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It is a principle of public sexual assault that gropers will follow the path of least resistance. They will gravitate toward situations where their activities will not be discovered, and their assaults will not be punished. They operate in the Metro, where the close proximity of passengers obscures non-accidental touching and escape is difficult. They operate in bars, where they can blame it on the alcohol. They operate in gay bars, where patrons have their guard down and gropers can easier infiltrate their personal space. And they choose targets who cannot fight back, or won’t be believed when they do.
It wasn’t until I read this woman’s experience, via Holla Back DC!, that I understood how D.C.’s annual Capital Pride Parade could present the groper’s perfect storm. She writes:
I marched in the Capital Pride Parade last weekend as part of a marching band. For part of the parade route, the crowds had pushed up into the street, leaving very little room to march through and no space to separate us from the crowd. One man at the front of the crowd took the opportunity to grab my ass as I marched by.
Because I was concentrating hard on playing and marching, I couldn’t respond. Nonetheless this upset me. Obviously, being part of a parade does not make my body public property. I was also disturbed by the fact that, given the context, this guy probably assumed I was a lesbian, yet still felt entitled (perhaps even felt more entitled) to sexually assault me.
All the elements are here: The close proximity, the element of alcohol, the assumption of a safe space, and the selection of a target who—-because she is directly in the public eye, because she is concentrating on playing an instrument, because she is surrounded by potential suspects, because she’s swiftly marching away from them, and because she may even be a member of a marginalized group—-can’t do anything about it. That’s not to say that Capital Pride is infested with gropers—-but this isn’t the first story I’ve heard from someone being assaulted at this year’s event.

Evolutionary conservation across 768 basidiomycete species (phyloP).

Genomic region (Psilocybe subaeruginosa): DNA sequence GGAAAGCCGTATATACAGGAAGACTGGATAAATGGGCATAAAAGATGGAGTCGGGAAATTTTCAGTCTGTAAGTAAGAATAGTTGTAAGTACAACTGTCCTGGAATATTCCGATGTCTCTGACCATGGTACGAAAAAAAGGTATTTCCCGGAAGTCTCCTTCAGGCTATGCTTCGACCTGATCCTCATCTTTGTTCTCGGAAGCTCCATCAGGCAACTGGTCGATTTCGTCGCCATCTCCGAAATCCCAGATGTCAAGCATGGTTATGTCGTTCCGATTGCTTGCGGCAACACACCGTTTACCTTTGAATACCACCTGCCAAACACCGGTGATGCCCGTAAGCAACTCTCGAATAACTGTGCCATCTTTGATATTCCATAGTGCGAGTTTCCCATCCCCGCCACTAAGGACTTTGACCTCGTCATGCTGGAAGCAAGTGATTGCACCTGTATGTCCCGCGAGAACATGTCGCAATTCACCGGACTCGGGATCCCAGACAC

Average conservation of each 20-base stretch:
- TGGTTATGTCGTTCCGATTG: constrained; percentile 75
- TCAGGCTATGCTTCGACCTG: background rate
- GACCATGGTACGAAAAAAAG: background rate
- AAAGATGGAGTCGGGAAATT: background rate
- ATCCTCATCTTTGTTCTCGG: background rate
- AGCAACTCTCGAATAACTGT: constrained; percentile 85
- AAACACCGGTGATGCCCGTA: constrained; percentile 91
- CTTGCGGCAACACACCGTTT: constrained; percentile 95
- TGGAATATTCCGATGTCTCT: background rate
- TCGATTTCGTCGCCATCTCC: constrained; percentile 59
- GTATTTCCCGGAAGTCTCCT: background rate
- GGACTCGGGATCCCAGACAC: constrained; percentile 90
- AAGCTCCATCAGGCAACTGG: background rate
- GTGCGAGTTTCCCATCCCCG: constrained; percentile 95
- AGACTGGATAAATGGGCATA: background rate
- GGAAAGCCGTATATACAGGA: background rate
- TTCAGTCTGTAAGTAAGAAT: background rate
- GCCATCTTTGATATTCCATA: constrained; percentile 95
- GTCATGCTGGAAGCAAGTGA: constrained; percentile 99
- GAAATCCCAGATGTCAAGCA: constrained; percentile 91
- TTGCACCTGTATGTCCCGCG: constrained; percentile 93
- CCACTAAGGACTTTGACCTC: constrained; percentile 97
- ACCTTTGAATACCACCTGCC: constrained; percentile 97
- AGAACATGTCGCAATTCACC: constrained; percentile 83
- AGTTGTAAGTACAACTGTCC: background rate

We know that gropers seek out situations like this in order to get away with assault. In order to deal with that reality, we invent excuses to blame groping victims for also being present in these circumstances. The victim-blaming is tailored for each space in which a groper operates. Because sexual assailants target places where people are drinking, “potential victims” shouldn’t drink so much. Women—-and men, both gay and straight, who aren’t into non-consensual groping from strangers—-don’t belong in gay bars, or at least shouldn’t complain when they’re assaulted in them. Of course, it’s hard to argue that people should avoid public transportation just because gropers get off on the sheer number of people who do take the train. So we suggest that people targeted on the Metro are to blame for failing to speak up or fight back.
Even an action as innocuous as playing in a marching band at a Pride Parade has to be defended against the implication that the victim was asking for it: “Obviously, being part of a parade does not make my body public property,” she writes.